Future of £500m electrical power centre in Fareham was '˜in doubt'

PLANS for a £500m electrical power station in the borough of Fareham were '˜in doubt' last summer, The News has learned.

By The Newsroom
Friday, 5th August 2016, 6:00 am
Morris Bray, who led the development of National Grid's IFA2 project

Picture: Loughlan Campbell
Morris Bray, who led the development of National Grid's IFA2 project Picture: Loughlan Campbell

National Grid’s proposals to build the IFA2 facility were dealt ‘a huge blow’ last summer when Hampshire County Council rebuffed the energy operator’s prospective plans to build the 22m-high station at Chilling Farm in Warsash.

According to National Grid’s Morris Bray, who led the development phase for IFA2, the project had been left in a precarious state due to time constraints to get the project up and running by 2020.

However, the project’s future was then offered the former navy airfield Daedalus in Lee-on-the-Solent as a potential site after Fareham Borough Council’s leader Councillor Sean Woodward offered the manufacturer a chance to look at the site.

Mr Bray said: ‘After the huge blow of losing Chilling, there was a still a strong rationale for the project to keep going ahead.

‘When something goes wrong, of course there are doubts and concerns but we knew that we just had to find a site to make the project viable.

‘We started talking to Fareham Borough Council early last summer and they offered us to take a look at Daedalus, which we realised was a much more suitable site for the plans than Chilling.’

Cllr Woodward said: ‘We were just finalising securing the ownership of Daedalus when they came to us, we asked them whether they would look at Daedalus again as an option.

‘There were of course lots of discussions about it and we made it clear they would have to jump through a lot of hoops for it to work.’

The discussions led to the local authority agreeing to provisionally lease 10 acres of land to the energy operator and earlier this summer, National Grid submitted two planning applications, one for outline permission for the building and one for permission for cables at Chilling to connect the station to the national grid.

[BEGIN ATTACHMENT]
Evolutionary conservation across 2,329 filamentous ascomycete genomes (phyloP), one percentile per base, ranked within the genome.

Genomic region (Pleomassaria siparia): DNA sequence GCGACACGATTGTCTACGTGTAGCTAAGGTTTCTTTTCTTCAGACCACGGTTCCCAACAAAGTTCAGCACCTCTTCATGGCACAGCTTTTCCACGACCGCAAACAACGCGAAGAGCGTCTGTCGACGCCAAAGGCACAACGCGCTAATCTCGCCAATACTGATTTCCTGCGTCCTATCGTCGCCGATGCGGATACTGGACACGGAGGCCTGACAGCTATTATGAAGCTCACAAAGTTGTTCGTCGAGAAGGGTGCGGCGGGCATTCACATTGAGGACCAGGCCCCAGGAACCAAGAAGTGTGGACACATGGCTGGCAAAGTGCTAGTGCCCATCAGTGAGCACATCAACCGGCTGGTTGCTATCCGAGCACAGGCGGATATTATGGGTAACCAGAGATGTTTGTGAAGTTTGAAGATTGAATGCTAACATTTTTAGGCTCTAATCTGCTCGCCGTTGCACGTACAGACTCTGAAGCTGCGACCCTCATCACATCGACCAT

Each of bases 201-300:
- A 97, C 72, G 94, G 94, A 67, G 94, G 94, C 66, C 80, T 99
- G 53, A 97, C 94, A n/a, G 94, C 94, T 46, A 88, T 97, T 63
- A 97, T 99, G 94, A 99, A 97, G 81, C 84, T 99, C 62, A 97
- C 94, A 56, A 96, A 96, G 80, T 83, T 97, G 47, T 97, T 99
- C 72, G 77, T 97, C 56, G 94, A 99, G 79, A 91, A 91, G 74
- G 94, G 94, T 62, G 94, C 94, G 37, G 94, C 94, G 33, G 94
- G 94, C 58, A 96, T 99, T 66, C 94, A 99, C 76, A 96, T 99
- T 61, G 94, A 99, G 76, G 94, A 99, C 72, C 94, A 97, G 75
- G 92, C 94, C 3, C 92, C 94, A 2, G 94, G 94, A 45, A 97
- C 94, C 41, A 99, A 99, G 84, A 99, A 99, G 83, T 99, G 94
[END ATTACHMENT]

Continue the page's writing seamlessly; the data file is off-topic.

Since National Grid identified Daedalus as their chosen location, nearby residents have voiced their concerns on the project, such as its visual impact, an audible humming from the station’s cooling equipment and its impact on aircraft using the site’s landing strip.

Mr Bray said that the humming would be ‘like background noise’, never reaching over 30 decibels and that National Grid are considering making the building smaller by a few metres.

Expert consultants Arcadis were appointed by National Grid to carry out a study into the potential adverse effects the power station would have on the airfield last week.

Despite Mr Bray’s reassurances, residents do not remain convinced about the plans, with more than 1,100 people commenting on the controversial proposals.

Bill Hutchison, chairman of the Hill Head residents association said: ‘This shows that Sean Woodward is just railroading this through. It is clear he wants the money the council would get from the rent.’

He added: ‘This will be a huge blot on the landscape. It doesn’t even provide lots of jobs! Daedalus is meant for aviation or defence companies not an energy manufacturer. It does not fit Daedalus.’